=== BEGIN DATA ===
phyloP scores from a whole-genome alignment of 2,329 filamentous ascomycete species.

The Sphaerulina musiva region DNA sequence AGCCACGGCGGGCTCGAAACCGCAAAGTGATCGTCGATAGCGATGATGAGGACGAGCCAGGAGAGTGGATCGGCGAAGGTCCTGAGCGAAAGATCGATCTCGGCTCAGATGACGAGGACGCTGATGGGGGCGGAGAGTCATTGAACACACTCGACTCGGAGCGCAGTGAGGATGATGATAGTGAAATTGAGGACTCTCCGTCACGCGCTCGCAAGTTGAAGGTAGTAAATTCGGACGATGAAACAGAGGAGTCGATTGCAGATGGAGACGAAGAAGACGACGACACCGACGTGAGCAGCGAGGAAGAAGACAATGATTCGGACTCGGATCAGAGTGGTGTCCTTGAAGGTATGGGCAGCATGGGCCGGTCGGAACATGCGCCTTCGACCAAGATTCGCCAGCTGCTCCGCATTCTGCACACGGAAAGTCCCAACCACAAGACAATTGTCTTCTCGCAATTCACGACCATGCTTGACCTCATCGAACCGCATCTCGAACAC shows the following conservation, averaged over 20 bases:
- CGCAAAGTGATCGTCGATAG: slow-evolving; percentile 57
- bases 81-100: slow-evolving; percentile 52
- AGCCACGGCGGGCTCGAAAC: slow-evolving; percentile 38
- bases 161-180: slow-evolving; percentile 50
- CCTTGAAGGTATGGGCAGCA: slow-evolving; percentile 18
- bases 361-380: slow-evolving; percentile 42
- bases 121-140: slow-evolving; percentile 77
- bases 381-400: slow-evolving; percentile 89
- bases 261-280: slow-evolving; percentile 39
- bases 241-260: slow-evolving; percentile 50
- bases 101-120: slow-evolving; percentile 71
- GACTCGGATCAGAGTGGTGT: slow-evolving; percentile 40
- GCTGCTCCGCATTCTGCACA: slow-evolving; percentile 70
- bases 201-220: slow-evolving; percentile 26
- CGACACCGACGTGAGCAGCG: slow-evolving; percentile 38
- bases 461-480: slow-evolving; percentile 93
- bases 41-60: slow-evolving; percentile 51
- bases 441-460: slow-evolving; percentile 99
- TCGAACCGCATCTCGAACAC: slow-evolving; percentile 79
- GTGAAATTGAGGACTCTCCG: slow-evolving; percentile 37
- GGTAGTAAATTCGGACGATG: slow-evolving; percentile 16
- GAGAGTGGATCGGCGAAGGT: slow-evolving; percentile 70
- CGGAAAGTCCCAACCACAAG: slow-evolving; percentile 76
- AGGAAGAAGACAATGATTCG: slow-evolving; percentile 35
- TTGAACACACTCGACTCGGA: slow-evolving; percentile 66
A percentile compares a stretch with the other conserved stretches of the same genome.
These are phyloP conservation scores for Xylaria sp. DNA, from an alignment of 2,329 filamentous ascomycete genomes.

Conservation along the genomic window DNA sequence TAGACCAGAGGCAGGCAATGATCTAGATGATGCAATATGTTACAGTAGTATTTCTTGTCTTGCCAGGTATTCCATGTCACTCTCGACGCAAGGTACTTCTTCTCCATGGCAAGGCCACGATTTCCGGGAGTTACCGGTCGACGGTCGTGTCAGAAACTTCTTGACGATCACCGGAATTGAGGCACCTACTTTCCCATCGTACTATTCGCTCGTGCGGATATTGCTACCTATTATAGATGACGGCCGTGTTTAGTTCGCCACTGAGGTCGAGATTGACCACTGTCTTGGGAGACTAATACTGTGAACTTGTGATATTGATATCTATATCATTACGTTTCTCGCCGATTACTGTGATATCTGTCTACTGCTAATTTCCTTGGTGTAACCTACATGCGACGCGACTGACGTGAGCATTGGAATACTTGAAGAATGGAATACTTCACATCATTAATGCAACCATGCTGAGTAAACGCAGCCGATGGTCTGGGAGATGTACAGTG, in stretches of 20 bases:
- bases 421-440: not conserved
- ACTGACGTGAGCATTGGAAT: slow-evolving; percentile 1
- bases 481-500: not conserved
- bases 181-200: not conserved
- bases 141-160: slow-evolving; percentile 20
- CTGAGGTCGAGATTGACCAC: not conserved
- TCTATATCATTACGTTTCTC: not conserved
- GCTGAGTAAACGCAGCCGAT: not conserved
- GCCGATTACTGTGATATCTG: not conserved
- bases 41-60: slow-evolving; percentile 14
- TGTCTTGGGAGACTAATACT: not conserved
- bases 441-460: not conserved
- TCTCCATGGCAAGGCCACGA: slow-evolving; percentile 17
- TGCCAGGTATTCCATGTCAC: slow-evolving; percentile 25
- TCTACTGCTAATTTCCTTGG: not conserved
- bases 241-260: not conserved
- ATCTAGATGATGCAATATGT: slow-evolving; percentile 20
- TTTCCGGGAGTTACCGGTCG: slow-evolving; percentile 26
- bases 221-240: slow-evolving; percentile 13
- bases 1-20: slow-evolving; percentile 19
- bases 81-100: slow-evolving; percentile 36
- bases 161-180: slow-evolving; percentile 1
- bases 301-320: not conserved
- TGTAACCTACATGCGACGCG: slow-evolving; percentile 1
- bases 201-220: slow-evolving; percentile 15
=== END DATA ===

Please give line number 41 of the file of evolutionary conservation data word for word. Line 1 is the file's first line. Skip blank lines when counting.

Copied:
- TGTCTTGGGAGACTAATACT: not conserved